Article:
Sunday, May 10, 2020

Airlines ready for contactless flying, post Covid

While airlines are not keen on leaving a seat vacant in between rows to ensure social distancing, they are readying alternative plans for starting post-covid flying operations once the lockdown is lifted. This includes health check-up prior to boarding for fever symptoms, minimising touchpoints of contact between customers and crew, reducing meal choices and withdrawing onboard reading material.

“We intend to minimise touchpoints of contact between our customers and crew by up to 80 per cent. On domestic flights, the service alterations include a reduction in meal choices and withdrawal of services such as onboard sales.

Water-pouring will be replaced with the distribution of 200-ml sealed water bottles on all flights. We will also discontinue reading material from seatback pockets on all aircraft,” said a Vistara spokesperson. As precautionary measures, most airlines are looking to clean all aircraft at the turnaround of every single flight,and deep cleaning every 24 hours.

Airline crew are expected to wear PPE at all times and customers will be requested to wear masks as well. Aircraft will also be equipped with surgical masks, gloves, sanitiser wipes, and contactless infrared thermometers, in case needed. Any passenger showing symptoms of Covid-19 will undergo a precautionary check-up with the Airport Medical Support Team.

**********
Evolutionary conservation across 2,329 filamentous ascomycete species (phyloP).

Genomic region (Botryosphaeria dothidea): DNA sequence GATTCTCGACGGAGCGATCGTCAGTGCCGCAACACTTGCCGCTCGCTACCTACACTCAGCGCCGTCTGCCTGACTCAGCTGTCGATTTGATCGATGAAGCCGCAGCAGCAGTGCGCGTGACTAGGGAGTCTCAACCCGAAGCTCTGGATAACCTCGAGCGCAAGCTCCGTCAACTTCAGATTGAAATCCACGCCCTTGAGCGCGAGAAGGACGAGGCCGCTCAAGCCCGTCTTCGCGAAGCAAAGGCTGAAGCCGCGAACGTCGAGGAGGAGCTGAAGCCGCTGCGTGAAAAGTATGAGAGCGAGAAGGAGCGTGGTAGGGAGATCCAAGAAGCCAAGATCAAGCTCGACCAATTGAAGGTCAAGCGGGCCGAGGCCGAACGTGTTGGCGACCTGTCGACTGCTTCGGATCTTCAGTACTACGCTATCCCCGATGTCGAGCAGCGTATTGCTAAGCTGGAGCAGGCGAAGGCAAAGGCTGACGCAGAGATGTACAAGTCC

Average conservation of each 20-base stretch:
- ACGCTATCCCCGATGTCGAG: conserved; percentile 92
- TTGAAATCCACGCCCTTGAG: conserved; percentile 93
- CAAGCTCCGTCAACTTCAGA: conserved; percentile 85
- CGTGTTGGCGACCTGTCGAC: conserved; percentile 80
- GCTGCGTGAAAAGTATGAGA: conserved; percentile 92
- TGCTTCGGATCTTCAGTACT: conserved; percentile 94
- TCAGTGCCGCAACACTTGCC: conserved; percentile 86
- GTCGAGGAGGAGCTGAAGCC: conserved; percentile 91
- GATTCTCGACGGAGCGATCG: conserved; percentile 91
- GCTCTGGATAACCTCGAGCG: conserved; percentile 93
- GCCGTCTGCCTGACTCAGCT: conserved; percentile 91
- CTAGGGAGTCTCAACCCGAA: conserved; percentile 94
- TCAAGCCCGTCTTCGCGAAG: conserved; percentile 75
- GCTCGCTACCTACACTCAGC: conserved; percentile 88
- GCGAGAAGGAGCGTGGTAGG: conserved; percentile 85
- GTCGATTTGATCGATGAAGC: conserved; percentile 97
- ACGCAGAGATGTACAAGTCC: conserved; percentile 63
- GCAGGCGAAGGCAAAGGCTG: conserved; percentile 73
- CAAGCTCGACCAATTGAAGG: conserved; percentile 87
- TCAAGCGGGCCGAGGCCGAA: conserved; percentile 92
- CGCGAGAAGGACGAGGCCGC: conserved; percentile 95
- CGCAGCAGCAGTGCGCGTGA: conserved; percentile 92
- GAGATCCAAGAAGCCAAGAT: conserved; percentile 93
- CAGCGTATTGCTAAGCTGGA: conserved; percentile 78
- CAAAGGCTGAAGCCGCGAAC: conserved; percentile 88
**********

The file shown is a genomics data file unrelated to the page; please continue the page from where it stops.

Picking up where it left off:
Capt Shakti Lumba, former Vice-President, Flight Operations of IndiGo, said, “For starters, it will be good if each passenger is checked prior to boarding for flu or fever symptoms. If each passenger was to wear a mask and surgical gloves then the chances of infection would be reduced to about 1 per cent.”

Some international airlines like Delta have started blocked sale of middle seats on all flights. Delta is also blocking the sale of select aisle and window seats on additional aircraft. However, airline industry experts are quite clear that leaving the middle seat vacant to maintain social distancing norms is financially unviable.

IndiGo's Chief Commercial Officer, Willy Boulter, told BusinessLine that the distance between the three passengers in a row is very less anyway and leaving the seat vacant would not serve any purpose.

Lufthansa, which had initially started blocking middle seats, has rolled it back. “Due to the current low occupancy rate, seats will nevertheless be allocated as widely as possible throughout the cabin,” it said.
10/05/20 Forum Gandhi/Business Line

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